As usual, many pitchers finished the 2009 season with injuries. Injuries, particularly with pitchers, make fantasy owners question whether they should avoid the player at all costs or whether he represents a good "buy low" candidate.
Here is a recap of pitchers coming off injury, and whether they are worth the risk fantasy-wise or not for the 2010 season. We’re giving the Green Light to players not expected to be negatively impacted by their most recent injury woes.
Tim Hudson , Braves—Hudson had elbow surgery, but returned at the end of 2009 to make seven starts, going 2-1 with a 3.61 ERA and 1.46 WHIP. Both of those ratios are higher than his career norms, but a full spring training should have him back in good form.
He’ll miss a few starts as the Braves try to preserve him a little, but 30 outings is very realistic along with a dozen or so wins.
Shaun Marcum , Blue Jays—Marcum looks healthy following elbow surgery. He is expected to be the No. 1 starter in the Toronto rotation. The Jays would be wise to hold Marcum back on a few cold days in April to preserve that elbow for the long haul, but close to 30 starts and a dozen wins are likely.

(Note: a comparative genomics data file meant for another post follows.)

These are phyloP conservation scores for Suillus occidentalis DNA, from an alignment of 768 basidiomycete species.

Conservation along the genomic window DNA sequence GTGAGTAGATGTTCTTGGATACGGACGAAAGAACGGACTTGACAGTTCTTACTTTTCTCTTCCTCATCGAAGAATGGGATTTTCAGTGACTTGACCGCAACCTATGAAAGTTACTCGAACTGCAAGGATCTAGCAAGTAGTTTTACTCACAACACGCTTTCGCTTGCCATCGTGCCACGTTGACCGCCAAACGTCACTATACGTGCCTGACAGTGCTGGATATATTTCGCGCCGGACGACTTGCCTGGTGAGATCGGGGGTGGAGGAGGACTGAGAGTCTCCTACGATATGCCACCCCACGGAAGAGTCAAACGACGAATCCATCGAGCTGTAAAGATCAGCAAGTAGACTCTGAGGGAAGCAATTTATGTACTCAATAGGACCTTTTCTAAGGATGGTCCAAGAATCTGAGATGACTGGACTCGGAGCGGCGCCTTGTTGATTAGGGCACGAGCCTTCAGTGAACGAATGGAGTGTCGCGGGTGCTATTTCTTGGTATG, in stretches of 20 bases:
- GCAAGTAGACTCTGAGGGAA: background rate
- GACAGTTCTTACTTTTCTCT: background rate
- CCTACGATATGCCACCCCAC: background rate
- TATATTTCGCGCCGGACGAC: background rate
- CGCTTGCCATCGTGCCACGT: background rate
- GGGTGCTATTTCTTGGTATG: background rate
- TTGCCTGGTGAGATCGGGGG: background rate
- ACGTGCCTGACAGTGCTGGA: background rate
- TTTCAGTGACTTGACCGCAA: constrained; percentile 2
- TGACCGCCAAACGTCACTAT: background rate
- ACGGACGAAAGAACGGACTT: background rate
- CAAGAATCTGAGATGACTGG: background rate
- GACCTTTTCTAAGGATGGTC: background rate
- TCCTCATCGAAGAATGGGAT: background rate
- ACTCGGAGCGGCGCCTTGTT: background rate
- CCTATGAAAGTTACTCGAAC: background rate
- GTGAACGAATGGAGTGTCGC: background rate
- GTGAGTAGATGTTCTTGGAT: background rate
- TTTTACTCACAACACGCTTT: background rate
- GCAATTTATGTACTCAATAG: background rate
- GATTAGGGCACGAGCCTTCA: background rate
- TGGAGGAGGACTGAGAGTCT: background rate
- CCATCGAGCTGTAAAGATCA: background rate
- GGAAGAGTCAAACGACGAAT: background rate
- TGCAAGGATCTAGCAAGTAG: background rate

Jake Westbrook , Indians—Westbrook is another pitcher recovering from elbow surgery and will likely be the workhorse in the Indians rotation. He is quite possibly bait for the trade deadline, so look for Cleveland to try to showcase him as much as possible. Since the surgery was done in March 2008, the elbow should hold up well.
Kevin Slowey , Twins—Slowey had wrist surgery in August and is a great draft day value pick. He is likely to fall to the middle rounds, but is a quality pitcher who should be at full health for the beginning of the season for the Minnesota Twins. A dozen or so wins are expected and he could do better than that.
Cliff Lee , Mariners—Lee will miss the beginning of spring training after requiring surgery to remove a bone spur from his ankle. The injury could force him to miss a few starts at the beginning of his season with Seattle, but he should be just fine.
Look for big numbers in a contract season while pitching in a pitcher's park. Talk up his surgery at your draft, then swoop in and get him.
Johan Santana , Mets—Santana had elbow surgery in September, but looks healthy. Unless you hear otherwise, expect the same guy who averaged 16+ wins and a sub-3.00 ERA over the last six seasons.
Aaron Harang , Reds—Harang is a candidate for a big comeback. He was a real workhorse for the Reds 2005-2007, then had two poor seasons and finished 2009 with an emergency appendectomy. The extra time off can only benefit Harang, and another 15-win season is possible.
Roy Oswalt , Astros—Oswalt’s back problems don’t seem to be much of a concern in Houston. He probably will slip a little bit in your draft, meaning a nice value if you can capitalize. Don’t be afraid of continued problems with the injury.